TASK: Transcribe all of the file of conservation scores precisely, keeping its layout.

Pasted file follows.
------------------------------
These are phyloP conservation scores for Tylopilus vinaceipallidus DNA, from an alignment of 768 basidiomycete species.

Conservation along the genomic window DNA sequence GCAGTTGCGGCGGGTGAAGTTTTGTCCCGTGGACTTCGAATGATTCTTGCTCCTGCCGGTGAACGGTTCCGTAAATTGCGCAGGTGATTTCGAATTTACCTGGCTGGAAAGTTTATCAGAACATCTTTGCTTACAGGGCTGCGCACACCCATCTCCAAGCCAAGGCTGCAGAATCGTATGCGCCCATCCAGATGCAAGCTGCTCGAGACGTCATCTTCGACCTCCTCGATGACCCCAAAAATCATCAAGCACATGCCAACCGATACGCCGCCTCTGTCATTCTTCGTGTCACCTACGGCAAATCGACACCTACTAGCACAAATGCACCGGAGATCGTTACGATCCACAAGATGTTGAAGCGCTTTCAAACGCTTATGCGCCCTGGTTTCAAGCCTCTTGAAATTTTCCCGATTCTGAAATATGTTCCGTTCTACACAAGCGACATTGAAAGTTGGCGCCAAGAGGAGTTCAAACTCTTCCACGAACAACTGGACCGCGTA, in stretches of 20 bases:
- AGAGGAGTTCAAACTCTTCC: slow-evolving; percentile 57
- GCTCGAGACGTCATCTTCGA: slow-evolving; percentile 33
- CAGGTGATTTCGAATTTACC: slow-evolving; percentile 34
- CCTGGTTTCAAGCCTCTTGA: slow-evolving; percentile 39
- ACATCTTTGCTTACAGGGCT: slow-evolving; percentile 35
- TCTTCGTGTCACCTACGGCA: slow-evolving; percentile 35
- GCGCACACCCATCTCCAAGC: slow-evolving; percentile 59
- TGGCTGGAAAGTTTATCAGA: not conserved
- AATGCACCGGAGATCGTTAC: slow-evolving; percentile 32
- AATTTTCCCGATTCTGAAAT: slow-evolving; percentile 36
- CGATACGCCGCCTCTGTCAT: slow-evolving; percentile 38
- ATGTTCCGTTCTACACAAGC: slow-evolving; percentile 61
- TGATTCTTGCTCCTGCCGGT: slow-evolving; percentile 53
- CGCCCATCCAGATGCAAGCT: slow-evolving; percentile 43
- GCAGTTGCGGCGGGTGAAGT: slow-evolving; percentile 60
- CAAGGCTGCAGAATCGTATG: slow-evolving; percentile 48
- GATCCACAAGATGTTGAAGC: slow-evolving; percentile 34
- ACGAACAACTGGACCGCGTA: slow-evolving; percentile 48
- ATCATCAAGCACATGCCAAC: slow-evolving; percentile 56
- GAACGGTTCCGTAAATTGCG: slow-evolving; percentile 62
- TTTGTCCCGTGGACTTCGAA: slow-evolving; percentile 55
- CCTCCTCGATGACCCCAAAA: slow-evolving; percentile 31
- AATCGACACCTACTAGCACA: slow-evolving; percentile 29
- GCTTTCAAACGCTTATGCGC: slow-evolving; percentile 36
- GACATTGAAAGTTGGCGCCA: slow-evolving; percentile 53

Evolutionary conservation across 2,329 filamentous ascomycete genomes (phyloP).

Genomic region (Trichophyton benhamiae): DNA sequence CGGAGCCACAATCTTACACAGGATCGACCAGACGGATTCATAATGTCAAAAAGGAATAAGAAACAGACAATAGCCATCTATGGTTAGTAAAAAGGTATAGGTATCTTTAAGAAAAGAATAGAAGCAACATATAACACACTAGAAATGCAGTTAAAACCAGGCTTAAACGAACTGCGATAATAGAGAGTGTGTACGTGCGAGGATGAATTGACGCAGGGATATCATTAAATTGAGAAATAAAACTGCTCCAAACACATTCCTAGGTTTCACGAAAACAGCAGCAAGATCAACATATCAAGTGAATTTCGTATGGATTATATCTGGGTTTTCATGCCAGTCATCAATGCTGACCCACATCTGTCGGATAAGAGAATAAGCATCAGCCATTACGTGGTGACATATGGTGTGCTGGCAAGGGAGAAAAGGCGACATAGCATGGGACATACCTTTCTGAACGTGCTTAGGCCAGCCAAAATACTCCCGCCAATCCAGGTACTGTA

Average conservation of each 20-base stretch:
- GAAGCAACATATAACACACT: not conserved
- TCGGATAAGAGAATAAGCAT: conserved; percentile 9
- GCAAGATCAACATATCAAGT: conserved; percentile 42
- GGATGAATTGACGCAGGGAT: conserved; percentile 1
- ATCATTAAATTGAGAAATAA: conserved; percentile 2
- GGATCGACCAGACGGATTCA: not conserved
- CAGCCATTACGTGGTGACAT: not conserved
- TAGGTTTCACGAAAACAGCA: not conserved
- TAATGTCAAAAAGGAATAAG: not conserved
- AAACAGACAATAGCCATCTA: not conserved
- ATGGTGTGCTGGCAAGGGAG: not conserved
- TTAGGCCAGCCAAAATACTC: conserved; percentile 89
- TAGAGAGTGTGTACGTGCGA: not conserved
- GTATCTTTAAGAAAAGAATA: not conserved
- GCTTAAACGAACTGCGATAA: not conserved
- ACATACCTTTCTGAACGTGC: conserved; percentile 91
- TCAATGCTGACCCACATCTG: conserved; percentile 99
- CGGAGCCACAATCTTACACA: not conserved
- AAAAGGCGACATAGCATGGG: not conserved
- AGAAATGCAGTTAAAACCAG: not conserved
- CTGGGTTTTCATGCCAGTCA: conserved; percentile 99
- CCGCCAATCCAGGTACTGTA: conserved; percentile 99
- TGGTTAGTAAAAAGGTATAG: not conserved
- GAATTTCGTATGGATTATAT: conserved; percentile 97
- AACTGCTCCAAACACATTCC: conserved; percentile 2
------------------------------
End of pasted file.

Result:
These are phyloP conservation scores for Tylopilus vinaceipallidus DNA, from an alignment of 768 basidiomycete species.

Conservation along the genomic window DNA sequence GCAGTTGCGGCGGGTGAAGTTTTGTCCCGTGGACTTCGAATGATTCTTGCTCCTGCCGGTGAACGGTTCCGTAAATTGCGCAGGTGATTTCGAATTTACCTGGCTGGAAAGTTTATCAGAACATCTTTGCTTACAGGGCTGCGCACACCCATCTCCAAGCCAAGGCTGCAGAATCGTATGCGCCCATCCAGATGCAAGCTGCTCGAGACGTCATCTTCGACCTCCTCGATGACCCCAAAAATCATCAAGCACATGCCAACCGATACGCCGCCTCTGTCATTCTTCGTGTCACCTACGGCAAATCGACACCTACTAGCACAAATGCACCGGAGATCGTTACGATCCACAAGATGTTGAAGCGCTTTCAAACGCTTATGCGCCCTGGTTTCAAGCCTCTTGAAATTTTCCCGATTCTGAAATATGTTCCGTTCTACACAAGCGACATTGAAAGTTGGCGCCAAGAGGAGTTCAAACTCTTCCACGAACAACTGGACCGCGTA, in stretches of 20 bases:
- AGAGGAGTTCAAACTCTTCC: slow-evolving; percentile 57
- GCTCGAGACGTCATCTTCGA: slow-evolving; percentile 33
- CAGGTGATTTCGAATTTACC: slow-evolving; percentile 34
- CCTGGTTTCAAGCCTCTTGA: slow-evolving; percentile 39
- ACATCTTTGCTTACAGGGCT: slow-evolving; percentile 35
- TCTTCGTGTCACCTACGGCA: slow-evolving; percentile 35
- GCGCACACCCATCTCCAAGC: slow-evolving; percentile 59
- TGGCTGGAAAGTTTATCAGA: not conserved
- AATGCACCGGAGATCGTTAC: slow-evolving; percentile 32
- AATTTTCCCGATTCTGAAAT: slow-evolving; percentile 36
- CGATACGCCGCCTCTGTCAT: slow-evolving; percentile 38
- ATGTTCCGTTCTACACAAGC: slow-evolving; percentile 61
- TGATTCTTGCTCCTGCCGGT: slow-evolving; percentile 53
- CGCCCATCCAGATGCAAGCT: slow-evolving; percentile 43
- GCAGTTGCGGCGGGTGAAGT: slow-evolving; percentile 60
- CAAGGCTGCAGAATCGTATG: slow-evolving; percentile 48
- GATCCACAAGATGTTGAAGC: slow-evolving; percentile 34
- ACGAACAACTGGACCGCGTA: slow-evolving; percentile 48
- ATCATCAAGCACATGCCAAC: slow-evolving; percentile 56
- GAACGGTTCCGTAAATTGCG: slow-evolving; percentile 62
- TTTGTCCCGTGGACTTCGAA: slow-evolving; percentile 55
- CCTCCTCGATGACCCCAAAA: slow-evolving; percentile 31
- AATCGACACCTACTAGCACA: slow-evolving; percentile 29
- GCTTTCAAACGCTTATGCGC: slow-evolving; percentile 36
- GACATTGAAAGTTGGCGCCA: slow-evolving; percentile 53

Evolutionary conservation across 2,329 filamentous ascomycete genomes (phyloP).

Genomic region (Trichophyton benhamiae): DNA sequence CGGAGCCACAATCTTACACAGGATCGACCAGACGGATTCATAATGTCAAAAAGGAATAAGAAACAGACAATAGCCATCTATGGTTAGTAAAAAGGTATAGGTATCTTTAAGAAAAGAATAGAAGCAACATATAACACACTAGAAATGCAGTTAAAACCAGGCTTAAACGAACTGCGATAATAGAGAGTGTGTACGTGCGAGGATGAATTGACGCAGGGATATCATTAAATTGAGAAATAAAACTGCTCCAAACACATTCCTAGGTTTCACGAAAACAGCAGCAAGATCAACATATCAAGTGAATTTCGTATGGATTATATCTGGGTTTTCATGCCAGTCATCAATGCTGACCCACATCTGTCGGATAAGAGAATAAGCATCAGCCATTACGTGGTGACATATGGTGTGCTGGCAAGGGAGAAAAGGCGACATAGCATGGGACATACCTTTCTGAACGTGCTTAGGCCAGCCAAAATACTCCCGCCAATCCAGGTACTGTA

Average conservation of each 20-base stretch:
- GAAGCAACATATAACACACT: not conserved
- TCGGATAAGAGAATAAGCAT: conserved; percentile 9
- GCAAGATCAACATATCAAGT: conserved; percentile 42
- GGATGAATTGACGCAGGGAT: conserved; percentile 1
- ATCATTAAATTGAGAAATAA: conserved; percentile 2
- GGATCGACCAGACGGATTCA: not conserved
- CAGCCATTACGTGGTGACAT: not conserved
- TAGGTTTCACGAAAACAGCA: not conserved
- TAATGTCAAAAAGGAATAAG: not conserved
- AAACAGACAATAGCCATCTA: not conserved
- ATGGTGTGCTGGCAAGGGAG: not conserved
- TTAGGCCAGCCAAAATACTC: conserved; percentile 89
- TAGAGAGTGTGTACGTGCGA: not conserved
- GTATCTTTAAGAAAAGAATA: not conserved
- GCTTAAACGAACTGCGATAA: not conserved
- ACATACCTTTCTGAACGTGC: conserved; percentile 91
- TCAATGCTGACCCACATCTG: conserved; percentile 99
- CGGAGCCACAATCTTACACA: not conserved
- AAAAGGCGACATAGCATGGG: not conserved
- AGAAATGCAGTTAAAACCAG: not conserved
- CTGGGTTTTCATGCCAGTCA: conserved; percentile 99
- CCGCCAATCCAGGTACTGTA: conserved; percentile 99
- TGGTTAGTAAAAAGGTATAG: not conserved
- GAATTTCGTATGGATTATAT: conserved; percentile 97
- AACTGCTCCAAACACATTCC: conserved; percentile 2